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America's Counter-Revolution
The Constitution Revisited

From the back cover:

This book challenges the assumption that the Constitution was a landmark in the struggle for liberty. Instead, Sheldon Richman argues, it was the product of a counter-revolution, a setback for the radicalism represented by America’s break with the British empire. Drawing on careful, credible historical scholarship and contemporary political analysis, Richman suggests that this counter-revolution was the work of conservatives who sought a nation of “power, consequence, and grandeur.” America’s Counter-Revolution makes a persuasive case that the Constitution was a victory not for liberty but for the agendas and interests of a militaristic, aristocratic, privilege-seeking ruling class.

Monday, April 17, 2006

Patents and Other Privileges

The New York Times had an enlightening story yesterday on the background to the BlackBerry patent miscarriage of justice. It turns out that a computer pioneer and entrepreneur who hates the idea of patents wrote about wireless e-mail a decade before the idea was patented, and this fact was overlooked or withheld when Thomas Campana patented the idea and when Campana's patent-holding company, NTP, sued Research in Motion (BlackBerry's maker) for patent infringement. In fact, NTP's lawyers consulted with Geoff Goodfellow in order to "neutralize" him in their suit against R.I.M. Goodfellow says he made it clear to the lawyers that he had published his idea about wireless e-mail long before any patents were issued, but the lawyers now play innocent. Goodfellow remembers one of the lawyers introducing him to someone by saying, "Geoff's the inventor of wireless e-mail." The lawyer disputes this. But according to the Times: "At one meeting in Washington, when Mr. Goodfellow described his technology at a white board in a conference room, [NTP lawyer] Mr. Wallace insisted that the other lawyers not take handwritten notes for fear of leaving a paper trail, Mr. Goodfellow says."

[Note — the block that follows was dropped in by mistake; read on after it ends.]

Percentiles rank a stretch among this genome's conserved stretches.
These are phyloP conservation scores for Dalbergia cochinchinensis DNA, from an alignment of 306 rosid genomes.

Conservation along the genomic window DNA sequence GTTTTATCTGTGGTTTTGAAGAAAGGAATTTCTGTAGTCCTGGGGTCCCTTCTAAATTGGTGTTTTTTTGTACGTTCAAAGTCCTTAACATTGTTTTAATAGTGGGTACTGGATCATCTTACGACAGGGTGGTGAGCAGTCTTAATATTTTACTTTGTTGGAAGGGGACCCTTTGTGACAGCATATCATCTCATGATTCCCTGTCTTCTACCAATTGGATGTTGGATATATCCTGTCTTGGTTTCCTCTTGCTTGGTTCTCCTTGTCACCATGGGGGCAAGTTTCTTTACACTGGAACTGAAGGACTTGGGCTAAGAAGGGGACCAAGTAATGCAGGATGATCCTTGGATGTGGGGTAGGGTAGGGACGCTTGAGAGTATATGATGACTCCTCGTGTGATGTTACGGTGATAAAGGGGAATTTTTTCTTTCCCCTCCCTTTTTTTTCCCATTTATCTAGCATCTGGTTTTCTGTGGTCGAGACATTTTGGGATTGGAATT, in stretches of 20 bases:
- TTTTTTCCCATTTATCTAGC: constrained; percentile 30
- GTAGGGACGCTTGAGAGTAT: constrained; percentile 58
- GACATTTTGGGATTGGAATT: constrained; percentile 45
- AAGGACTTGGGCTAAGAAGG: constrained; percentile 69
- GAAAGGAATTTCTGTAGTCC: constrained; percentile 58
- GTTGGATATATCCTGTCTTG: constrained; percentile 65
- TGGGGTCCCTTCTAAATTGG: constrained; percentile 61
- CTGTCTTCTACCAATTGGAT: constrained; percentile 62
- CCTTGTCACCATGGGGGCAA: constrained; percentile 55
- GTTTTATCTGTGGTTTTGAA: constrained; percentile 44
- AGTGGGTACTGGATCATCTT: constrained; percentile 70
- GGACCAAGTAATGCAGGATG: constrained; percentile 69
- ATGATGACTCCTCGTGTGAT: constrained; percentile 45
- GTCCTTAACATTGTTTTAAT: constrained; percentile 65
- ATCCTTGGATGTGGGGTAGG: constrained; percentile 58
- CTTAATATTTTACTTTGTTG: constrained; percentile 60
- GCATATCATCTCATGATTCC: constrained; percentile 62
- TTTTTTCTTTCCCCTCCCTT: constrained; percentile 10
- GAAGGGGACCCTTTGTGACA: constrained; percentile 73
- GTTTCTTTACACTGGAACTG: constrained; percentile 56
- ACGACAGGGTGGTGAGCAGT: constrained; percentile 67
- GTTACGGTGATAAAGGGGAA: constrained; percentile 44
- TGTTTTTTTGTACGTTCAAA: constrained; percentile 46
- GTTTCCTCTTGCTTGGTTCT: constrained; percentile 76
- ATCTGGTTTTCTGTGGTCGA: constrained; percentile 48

All this is revealing because it casts doubt on whether Campana, who died a few years ago, ever should have gotten his patents even under existing law. It used to be harder to patent ideas that were "in the air." Campana's patents have been premilinarily invalidated by the U.S. Patent Office. Nevertheless, R.I.M entered into a $612.5 million settlement with NTP rather than risk being closed down by a judge's injunction.

The story demonstrates the problems with patents per se. Given the nature of ideas, when the state gets into the business of granting property rights in them, there is bound to be trouble. The story also shows that within the hardcore computer community there is an aversion to patents. Goodfellow says, "You don't patent the obvious. The way you compete is to build something that is faster, better, cheaper. You don't lock your ideas up in a patent and rest on your laurels."

Hat tip: William Stepp.


Kevin Carson said...

That last Goodfellow quote is brilliant. It describes, all to accurately, the real effect that patents have on innovation. When you've got a legal deadlock on the latest technology, there's a lot less incentive to innovate for the sake of staying competitive. And when you exchange patents with a "competitor," like Westinghouse and GE did, the cartel reduces the pressure to innovate even further.

Sheldon Richman said...

Goodfellow's words are reflected in the open-source movement in the software world.

Anonymous said...

The whole history of patents in the United State of America - until the advent of "intellectual property" - allowed for transparency; inventors, etc, were protected from infringement on specific inventions, ie, physical "things" while being required to make available to the "public" the design and ideas which went into the development of the "invention". It was through this process of transparency that other inventors were able to develop better, faster - and, yes, even, cheaper - alternatives. Reverse engineering is the way the industrial revolution revolutionized.

Sheldon Richman said...

But why should an inventor have such protection? I disagree with your interpretation of patent history. From the time of the industrial "revolution" patent holders used their government-granted monopolies to stop competitors who wished to improve on their inventions. Innovation was stifled, not encouraged. See the history of the steam engine.